And we know that all things work together for good to those who love God, to those who are the called according to His purpose.

— Romans 8:28

“Behold, I will do a new thing,
Now it shall spring forth;
Shall you not know it?
I will even make a road in the wilderness
And rivers in the desert. “

— Isaiah 43:19

So if you don’t like a situation, give it a little time and ask God where He is: the situation might not change, but your attitude will.

Dying to self (again) and the Nike theology (revisited)

The other day, I saw a t-shirt with the Nike logo on it, and the following epigram:

MAKE BUCKETS – NOT FRIENDS

Take note: when I refer to the Nike Theology, that is NOT what I’m talking about.

Put that thought on a sticky note and we’ll come back to it shortly.

When we were talking about “Dying to self” and a practical way of doing it, namely, by actually listening to someone else in a conversation and making it about them, the question comes up: how do we do that?

Pause for the following aphorism:

“But enough about me: how about you? What do you think of me?”

— attributed to Bette Midler

I hate to put it bluntly, but there are just some things we have to force ourselves to do, and as fallen human beings, we have to force ourselves to listen to someone else and put them, their feelings, thoughts and words, ahead of our own. The “relationship gurus” call it “active listening”, and to our collective shame, people are making money off teaching courses on it. With a little prayer to the Holy Spirit for the strength to suppress our selves and the determination to follow through on it, we can save ourselves a few hundred bucks and be closer to Christ at the same time.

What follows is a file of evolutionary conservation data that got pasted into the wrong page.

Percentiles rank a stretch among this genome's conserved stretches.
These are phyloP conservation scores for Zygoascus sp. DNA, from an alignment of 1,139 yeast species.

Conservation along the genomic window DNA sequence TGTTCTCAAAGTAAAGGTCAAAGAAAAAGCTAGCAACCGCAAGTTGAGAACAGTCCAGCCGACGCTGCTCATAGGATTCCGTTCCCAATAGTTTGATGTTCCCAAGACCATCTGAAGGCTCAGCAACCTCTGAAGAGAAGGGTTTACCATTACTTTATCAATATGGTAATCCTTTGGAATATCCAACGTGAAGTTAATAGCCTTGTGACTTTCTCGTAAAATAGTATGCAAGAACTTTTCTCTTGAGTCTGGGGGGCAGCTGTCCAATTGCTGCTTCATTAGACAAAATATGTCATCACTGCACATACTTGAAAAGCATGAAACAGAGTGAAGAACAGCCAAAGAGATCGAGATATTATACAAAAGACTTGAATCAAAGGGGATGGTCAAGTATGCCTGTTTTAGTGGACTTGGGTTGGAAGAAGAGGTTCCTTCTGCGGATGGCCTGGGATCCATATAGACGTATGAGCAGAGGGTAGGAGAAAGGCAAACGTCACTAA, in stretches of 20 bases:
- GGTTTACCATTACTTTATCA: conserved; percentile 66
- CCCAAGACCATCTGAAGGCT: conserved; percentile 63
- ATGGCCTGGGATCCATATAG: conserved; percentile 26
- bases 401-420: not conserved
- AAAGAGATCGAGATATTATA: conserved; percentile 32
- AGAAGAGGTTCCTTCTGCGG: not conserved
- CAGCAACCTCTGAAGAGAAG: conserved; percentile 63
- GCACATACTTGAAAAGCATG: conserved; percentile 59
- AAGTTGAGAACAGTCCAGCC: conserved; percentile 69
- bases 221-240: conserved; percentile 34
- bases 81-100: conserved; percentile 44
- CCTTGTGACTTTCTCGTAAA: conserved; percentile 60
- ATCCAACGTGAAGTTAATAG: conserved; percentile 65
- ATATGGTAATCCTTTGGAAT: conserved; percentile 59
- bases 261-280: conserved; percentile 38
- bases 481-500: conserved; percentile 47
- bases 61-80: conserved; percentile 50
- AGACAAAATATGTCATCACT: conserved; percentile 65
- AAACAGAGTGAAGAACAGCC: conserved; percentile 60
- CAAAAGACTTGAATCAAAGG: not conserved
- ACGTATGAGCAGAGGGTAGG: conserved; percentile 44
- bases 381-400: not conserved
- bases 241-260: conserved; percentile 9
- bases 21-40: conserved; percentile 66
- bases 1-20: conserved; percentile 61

(It’s worth noting that our prayers — our conversations with God — are not one-sided. When we make our supplications to Him, whether it’s for something personal or to intercede on behalf of others, it’s not all about us talking. It’s about sitting quietly and waiting on an answer. The answer may come immediately — so immediately you’ll be surprised that you didn’t think of it yourself — or may take years, but with God, the answer does come. The trick is to listen for it.)

Which brings us to the Nike Theology.

Force yourself to listen. Act as though you’re listening, and it will follow (so long as you’re doing it with a genuine desire to be more like Jesus) that listening to the other person, making them more important than you, will become a habit.

You’re doing it because you are a genuine follower of Jesus and because of that, it’s in our nature to draw others to us by making them important and worthwhile.

It’s the antithesis of the t-shirt (remember the one on the sticky note earlier?), which is all about beating someone else, succeeding on your own terms and not worrying about who likes you or doesn’t like you. (Indeed, I’m a little surprised Nike let that one through.)

I sometimes shudder to think of the number of pastors and others I’ve gone to, to talk about my issues, and who probably thought, “Oh, no! Not him again!” But thank God they suppressed that urge, because my life turned around, for the better, in the long run.

Think of how you can help someone like that, yourself.

Dying to self – the practical way

“Do you realize you said something I never heard in four years living in the States?” my Melbourne friend said today.

We had graduated together from high school in Canada and he had moved to Australia shortly after. A few years back, he and his wife moved to Colorado and recently they decided to move back to Melbourne. So here we were again, having coffee in a little joint off Little Bourke Street.

“What’s that?” I asked.

“‘What’s happening in your life?'” he quoted. “Every time I’d have a conversation with someone in Colorado, it would be someone telling me about all the things they were doing and what they thought, and no one would ask what I was doing.”

I have friends in Colorado, and I’m fairly sure they’re not like that: maybe he was traveling in the wrong circles. But a lot of people do treat conversations as a series of two-person monologues: waiting until the other has stopped talking so they can start again.